Both requirements seem to imply that the validity of specific wallets can individually be checked by relying parties, which is hard (though not impossible, see below) to align with any unlinkability requirement.

Article 6a.7b.(a) on the other hand says that

The technical framework of the European Digital Identity Wallet shall not allow providers of electronic attestations of attributes or any other party, after the issuance of the attestation of attributes, to obtain data that allows for tracking, linking, correlating or otherwise obtain knowledge of transactions or user behaviour unless explicitly authorised by the user.

The problem is that the most recent public version (i.e. version 1.0) of the Architecture Reference Framework (ARF) only allows the use of standardised ‘boring’ cryptographic primitives that do not allow the implementation of truly multi-show unlinkable attribute certificates (ABCs). As far as I understand, wallets work around this by requiring issuers to issue several one-time use certificates in one go. Users can use each of these only once and then throw them away. Clearly, this reveals the number of times you reveal a particular attribute to the issuer because you need to request new ones once your current stack in the wallet is empty. Also, issuers and relying parties can collude to track the use of such traditional certificates and link them back to you, which seems to contradict the language in 6a.7b.(a) “shall not allow…”.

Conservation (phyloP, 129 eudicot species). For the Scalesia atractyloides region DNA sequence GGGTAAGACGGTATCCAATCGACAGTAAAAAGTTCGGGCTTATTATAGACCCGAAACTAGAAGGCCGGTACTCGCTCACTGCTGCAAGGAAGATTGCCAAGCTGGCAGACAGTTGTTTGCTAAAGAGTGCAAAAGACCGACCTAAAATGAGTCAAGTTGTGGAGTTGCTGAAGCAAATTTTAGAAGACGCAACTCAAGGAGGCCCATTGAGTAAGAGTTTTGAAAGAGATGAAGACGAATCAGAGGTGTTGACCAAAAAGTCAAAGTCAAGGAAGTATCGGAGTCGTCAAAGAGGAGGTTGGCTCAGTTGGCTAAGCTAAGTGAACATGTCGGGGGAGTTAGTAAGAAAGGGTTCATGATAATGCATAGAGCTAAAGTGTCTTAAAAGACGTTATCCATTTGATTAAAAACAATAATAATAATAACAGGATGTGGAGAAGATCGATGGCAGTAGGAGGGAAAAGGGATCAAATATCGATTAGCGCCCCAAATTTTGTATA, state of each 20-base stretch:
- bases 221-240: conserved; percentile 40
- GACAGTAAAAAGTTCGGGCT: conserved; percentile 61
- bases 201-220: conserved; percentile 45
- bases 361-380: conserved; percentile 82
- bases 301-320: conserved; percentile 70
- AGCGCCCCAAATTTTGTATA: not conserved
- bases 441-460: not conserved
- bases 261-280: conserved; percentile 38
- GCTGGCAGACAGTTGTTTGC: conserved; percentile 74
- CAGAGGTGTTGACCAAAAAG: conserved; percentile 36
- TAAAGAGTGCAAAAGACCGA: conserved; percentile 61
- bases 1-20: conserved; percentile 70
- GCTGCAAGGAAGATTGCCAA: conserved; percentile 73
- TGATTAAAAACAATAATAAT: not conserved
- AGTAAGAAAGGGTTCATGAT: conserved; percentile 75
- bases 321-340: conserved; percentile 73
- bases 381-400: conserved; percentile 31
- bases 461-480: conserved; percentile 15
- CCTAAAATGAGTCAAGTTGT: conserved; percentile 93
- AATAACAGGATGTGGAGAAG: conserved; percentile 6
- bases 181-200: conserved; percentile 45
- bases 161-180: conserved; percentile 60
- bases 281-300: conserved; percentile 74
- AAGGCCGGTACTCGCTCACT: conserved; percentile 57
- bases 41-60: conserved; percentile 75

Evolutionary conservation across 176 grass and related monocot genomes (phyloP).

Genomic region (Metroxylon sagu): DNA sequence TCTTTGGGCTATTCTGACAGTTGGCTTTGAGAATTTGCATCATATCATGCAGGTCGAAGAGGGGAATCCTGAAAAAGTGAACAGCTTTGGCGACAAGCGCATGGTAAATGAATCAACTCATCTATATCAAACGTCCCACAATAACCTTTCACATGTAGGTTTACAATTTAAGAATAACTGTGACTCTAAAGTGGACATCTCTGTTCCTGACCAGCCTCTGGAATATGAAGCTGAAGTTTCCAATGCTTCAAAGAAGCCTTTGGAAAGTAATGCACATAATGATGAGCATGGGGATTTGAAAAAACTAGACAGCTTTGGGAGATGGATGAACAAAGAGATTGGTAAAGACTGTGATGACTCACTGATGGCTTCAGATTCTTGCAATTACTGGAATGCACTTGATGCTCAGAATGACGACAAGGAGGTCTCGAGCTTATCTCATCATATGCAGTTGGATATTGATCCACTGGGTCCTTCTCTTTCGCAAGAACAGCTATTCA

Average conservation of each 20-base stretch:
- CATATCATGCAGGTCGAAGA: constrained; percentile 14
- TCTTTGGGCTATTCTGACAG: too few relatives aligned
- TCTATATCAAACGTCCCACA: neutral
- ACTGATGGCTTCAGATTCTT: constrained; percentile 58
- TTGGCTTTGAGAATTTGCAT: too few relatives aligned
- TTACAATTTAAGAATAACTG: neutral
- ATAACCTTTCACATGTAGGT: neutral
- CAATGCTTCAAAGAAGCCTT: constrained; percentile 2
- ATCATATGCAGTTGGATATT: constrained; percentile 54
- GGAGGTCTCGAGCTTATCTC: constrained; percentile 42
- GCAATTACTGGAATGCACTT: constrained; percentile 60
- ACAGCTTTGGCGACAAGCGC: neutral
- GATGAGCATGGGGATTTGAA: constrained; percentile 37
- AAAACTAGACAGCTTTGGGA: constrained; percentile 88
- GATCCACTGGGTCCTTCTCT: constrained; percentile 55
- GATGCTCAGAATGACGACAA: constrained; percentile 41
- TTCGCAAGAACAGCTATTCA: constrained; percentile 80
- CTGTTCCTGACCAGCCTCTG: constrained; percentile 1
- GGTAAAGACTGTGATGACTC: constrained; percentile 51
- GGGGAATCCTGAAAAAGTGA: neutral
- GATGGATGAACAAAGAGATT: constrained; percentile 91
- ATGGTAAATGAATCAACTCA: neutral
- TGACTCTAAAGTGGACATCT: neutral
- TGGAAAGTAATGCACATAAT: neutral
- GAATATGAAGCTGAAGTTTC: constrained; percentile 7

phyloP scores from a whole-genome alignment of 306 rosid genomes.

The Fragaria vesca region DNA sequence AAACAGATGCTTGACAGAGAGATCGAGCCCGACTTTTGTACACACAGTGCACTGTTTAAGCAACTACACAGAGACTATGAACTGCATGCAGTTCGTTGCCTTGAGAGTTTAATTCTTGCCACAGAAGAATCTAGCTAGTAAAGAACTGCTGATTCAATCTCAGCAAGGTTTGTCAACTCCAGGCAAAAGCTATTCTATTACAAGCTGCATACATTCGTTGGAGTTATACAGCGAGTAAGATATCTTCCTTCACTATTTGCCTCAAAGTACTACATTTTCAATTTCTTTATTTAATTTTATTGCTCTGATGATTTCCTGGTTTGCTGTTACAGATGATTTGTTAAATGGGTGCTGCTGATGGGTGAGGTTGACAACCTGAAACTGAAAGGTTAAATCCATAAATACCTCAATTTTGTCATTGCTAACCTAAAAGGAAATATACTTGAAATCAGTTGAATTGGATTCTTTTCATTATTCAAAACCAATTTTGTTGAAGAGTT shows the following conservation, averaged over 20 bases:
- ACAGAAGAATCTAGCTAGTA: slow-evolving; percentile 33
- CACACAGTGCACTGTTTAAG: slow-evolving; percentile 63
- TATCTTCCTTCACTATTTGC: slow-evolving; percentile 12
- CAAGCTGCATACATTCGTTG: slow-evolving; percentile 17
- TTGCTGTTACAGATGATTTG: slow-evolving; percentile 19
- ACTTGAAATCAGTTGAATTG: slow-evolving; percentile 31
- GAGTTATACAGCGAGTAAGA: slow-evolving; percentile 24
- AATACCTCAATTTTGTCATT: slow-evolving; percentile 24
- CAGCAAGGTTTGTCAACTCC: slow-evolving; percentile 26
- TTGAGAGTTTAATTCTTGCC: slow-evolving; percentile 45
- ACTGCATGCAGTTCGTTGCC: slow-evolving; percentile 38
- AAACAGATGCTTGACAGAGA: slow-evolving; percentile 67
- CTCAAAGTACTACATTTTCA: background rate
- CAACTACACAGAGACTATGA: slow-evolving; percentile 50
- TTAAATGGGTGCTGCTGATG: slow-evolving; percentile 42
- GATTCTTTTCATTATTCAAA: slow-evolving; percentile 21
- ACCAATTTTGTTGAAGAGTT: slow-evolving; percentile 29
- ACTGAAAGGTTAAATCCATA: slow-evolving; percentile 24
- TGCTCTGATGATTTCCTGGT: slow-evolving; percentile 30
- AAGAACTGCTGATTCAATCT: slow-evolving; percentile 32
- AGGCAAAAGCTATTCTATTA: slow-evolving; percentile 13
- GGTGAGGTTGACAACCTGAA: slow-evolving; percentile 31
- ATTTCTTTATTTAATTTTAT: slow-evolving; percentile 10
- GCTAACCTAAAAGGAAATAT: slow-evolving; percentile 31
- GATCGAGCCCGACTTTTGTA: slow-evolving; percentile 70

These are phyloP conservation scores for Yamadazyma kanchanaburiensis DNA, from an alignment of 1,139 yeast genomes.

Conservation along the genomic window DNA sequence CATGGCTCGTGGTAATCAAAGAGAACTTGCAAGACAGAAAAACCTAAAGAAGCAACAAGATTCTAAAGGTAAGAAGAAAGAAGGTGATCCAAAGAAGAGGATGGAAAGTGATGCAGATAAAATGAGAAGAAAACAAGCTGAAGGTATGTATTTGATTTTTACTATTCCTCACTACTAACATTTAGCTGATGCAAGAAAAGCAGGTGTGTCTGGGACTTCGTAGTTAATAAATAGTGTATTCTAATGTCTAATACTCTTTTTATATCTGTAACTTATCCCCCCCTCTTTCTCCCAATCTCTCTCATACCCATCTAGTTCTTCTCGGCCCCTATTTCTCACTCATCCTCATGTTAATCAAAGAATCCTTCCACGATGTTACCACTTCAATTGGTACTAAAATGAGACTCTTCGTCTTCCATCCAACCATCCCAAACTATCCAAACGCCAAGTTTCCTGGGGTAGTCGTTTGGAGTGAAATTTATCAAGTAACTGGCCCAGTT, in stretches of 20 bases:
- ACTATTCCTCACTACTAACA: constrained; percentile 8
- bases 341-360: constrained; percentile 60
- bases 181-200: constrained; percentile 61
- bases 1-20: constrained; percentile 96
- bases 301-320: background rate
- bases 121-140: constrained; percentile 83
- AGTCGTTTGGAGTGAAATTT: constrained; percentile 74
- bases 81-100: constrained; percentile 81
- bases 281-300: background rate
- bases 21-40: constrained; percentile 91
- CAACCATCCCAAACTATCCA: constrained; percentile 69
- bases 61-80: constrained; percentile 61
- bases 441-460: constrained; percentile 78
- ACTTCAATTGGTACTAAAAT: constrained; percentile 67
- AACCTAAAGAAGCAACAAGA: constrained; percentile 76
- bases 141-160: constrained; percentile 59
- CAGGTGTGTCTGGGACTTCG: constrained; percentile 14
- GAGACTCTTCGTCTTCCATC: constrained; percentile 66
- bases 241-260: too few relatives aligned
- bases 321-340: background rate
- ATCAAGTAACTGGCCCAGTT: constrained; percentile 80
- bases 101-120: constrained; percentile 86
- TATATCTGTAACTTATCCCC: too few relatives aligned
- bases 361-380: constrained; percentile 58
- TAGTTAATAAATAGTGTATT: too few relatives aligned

Now this might all very well mean that the ARF needs to be updated to actually include cryptographic primitives that allow multi-show ABCs to be implemented. If that’s the case: hurray! To satisfy the requirement to verify the authenticity of wallets and to revoke specific wallets, so-called blacklistable credentials could be used. In any case, protocols to revoke ABCs in a privacy friendly fashion exist.

For my earlier commentary on the eIDAS proposal, see